An Indian soldier stands on a vehicle in Ganderbal district. Photo: Muzamil Mattoo/NurPhoto

MUMBAI – The first shots fired in Ladakh in more than four decades have reverberated from Beijing to New Delhi with a chilling message that peace can no longer be taken for granted in the region if the India-China standoff is not resolved soon.

It also seems to mark the demise of agreements to desist from using firearms to prevent any escalation.

Each country had its versions of the evening gunfire on Monday, albeit just warning shots in the air.

India says Chinese troops fired in the air to signal their own troops to hold back from proceeding towards Indian positions on a high point. According to China, Indian troops fired to threaten patrolling border guards.

Either way, the first shots since 1975 at the Line of Actual Control (LAC) of the disputed border seem to be loaded with messages.

A warning shot from India would be sending a loud message that India means business. After being on the back foot for more than four months, and having regrouped and positioned itself well and gained ascendance in some parts of the embattled region, India is in a position to send a bold message.

“India, while is committed to disengagement and de-escalating the situation on the LAC, China continues to undertake provocative activities to escalate,’’ the Defense Ministry in New Delhi said.

“At no stage has the Indian Army transgressed across the LAC or resorted to use of any aggressive means, including firing.’’

For China, it could be an excuse to escalate to come closer to achieving its objectives, foreign policy experts say. China has been incensed at being pushed back to a disadvantageous position around Pangong Lake in Ladakh, rendering useless years of planning for a stealth encroachment into Indian territories.

India’s actions seriously violated the relevant agreements and agreements between China and India, pushing up regional tensions and easily causing misunderstandings and misjudgments,’’ PLA spokesman Zhang Shuili said. “They are serious military provocations and are of very bad nature.’’

While China still holds on to the gains it made from the incursions from late April to early May in other areas across Ladakh, it can see for sure its image of invincibility being shattered along with its position of dominance and intimidation over India.

To make matters worse for China, it lost the crucial position on commanding heights on surrounding mountains that has tilted the balance of power. India now has its battle tanks, artillery guns, and its troops battle-ready with a clear view of Chinese positions and can react swiftly to prevent any further aggression.

Helping India gain the critical positions was a mission by soldiers from a special forces unit on the night of August 29. The unit comprises soldiers whose origin is Tibet. Elders of these soldiers took refuge in India after being ousted by China in 1950 as it invaded the plateau and annexed the roof of the world, leaving them seething and bitter.

Ryan Clarke, a visiting senior research fellow at the East Asian Institute, National University of Singapore, writes in a new analysis that the stakes for both the countries are much higher than they were in 1962, when the two last had a war.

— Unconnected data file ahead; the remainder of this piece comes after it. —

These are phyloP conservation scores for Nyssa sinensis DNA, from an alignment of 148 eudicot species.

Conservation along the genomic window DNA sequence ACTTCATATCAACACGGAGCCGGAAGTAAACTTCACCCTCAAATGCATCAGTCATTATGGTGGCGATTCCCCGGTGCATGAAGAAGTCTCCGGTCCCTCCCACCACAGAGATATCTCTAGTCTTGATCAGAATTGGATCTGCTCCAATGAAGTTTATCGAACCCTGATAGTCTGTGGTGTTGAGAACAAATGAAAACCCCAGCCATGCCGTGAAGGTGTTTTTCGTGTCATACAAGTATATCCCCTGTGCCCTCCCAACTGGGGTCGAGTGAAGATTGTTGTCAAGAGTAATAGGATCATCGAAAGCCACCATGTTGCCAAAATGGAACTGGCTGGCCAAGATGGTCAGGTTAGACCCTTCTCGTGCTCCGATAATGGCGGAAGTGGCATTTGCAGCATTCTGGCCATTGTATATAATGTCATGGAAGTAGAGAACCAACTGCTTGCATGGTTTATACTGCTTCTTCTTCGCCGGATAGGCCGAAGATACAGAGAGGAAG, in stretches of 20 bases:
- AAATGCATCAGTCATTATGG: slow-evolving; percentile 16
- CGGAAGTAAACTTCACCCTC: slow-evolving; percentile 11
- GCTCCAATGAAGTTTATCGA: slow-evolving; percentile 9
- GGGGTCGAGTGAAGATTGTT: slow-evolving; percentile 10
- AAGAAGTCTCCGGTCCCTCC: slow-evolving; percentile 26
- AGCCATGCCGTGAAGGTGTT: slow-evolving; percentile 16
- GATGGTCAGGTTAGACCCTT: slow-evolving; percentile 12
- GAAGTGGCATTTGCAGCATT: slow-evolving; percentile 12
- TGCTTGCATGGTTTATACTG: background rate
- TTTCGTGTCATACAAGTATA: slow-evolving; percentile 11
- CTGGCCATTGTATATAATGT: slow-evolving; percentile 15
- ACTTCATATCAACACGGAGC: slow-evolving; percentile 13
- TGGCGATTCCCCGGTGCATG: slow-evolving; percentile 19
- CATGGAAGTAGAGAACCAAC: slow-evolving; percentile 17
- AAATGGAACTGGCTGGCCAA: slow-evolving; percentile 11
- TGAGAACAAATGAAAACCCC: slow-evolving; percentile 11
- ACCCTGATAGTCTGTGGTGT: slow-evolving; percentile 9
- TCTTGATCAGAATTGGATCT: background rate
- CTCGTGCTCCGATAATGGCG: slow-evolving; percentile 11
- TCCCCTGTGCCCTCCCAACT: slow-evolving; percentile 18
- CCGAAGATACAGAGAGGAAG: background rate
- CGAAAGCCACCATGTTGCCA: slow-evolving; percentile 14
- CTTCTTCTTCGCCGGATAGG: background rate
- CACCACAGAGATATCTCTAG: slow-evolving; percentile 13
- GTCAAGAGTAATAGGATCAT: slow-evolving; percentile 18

“What drives today’s tensions are likely much broader strategic and environmental considerations, and not short-term tactical considerations or ephemeral factors, such as nationalism,’’ Clarke wrote in his report on India-China conflicts.  

Last night’s incident carries several messages for China before the September 10 meeting of foreign ministers of India S. Jaishankar and China’s Wang Yi, on the sidelines of the Shanghai Cooperation Organization meeting in Moscow.

A similar meeting between defense ministers of the two countries in Moscow on September 5 ended with both reiterating their positions. India sought talks to help defuse and de-escalate the situation, China declined to cede any land it occupied. China’s Defense Minister Wei Fenghe accused India of unilaterally altering the status quo.

Soon after last Friday, in a seemingly unrelated but significant development, Chinese President Xi Jinping cancelled his visit to Pakistan, giving Covid-19 as a reason, but triggering speculation.

Since the Moscow meeting, India’s Foreign Minister and Foreign Secretary have said the border dispute and overall relations can’t be separated and that it can’t be business as usual until China restores the status quo as it existed in March-April before its incursions.

It is possible to sense a change in sentiment and determination. Since the incursions, more than half a dozen meetings of Special Representatives haven’t yielded India much, except to be prepared for any eventuality.

China yesterday fired another warning shot, stating it never recognized the north-eastern state of Arunachal Pradesh as part of India, describing it as South Tibet instead. The statement added concern in India with its 3,488km mountainous and largely un-demarcated border with China.

In a major boost to its military, India yesterday successfully tested a hypersonic missile and joined the small club of the United States, Russia and China that have this technology. A clear message is India can fire at six times the speed of sound and fire beyond Asia, including all of China. Nuclear-armed India at present has a wide range of missiles.

In New Delhi, the army chief today briefed the defense minister and the chief of defense staff held meetings with the chiefs of all the three services. The army chief was also scheduled to meet the top commanders.

On September 10, France’s Defense Minister Florence Parly will arrive in India in a special aircraft for the induction of Rafale fighter jets into the Indian Air Force. The Rafales are expected to give greater teeth and maneuverability to the air force.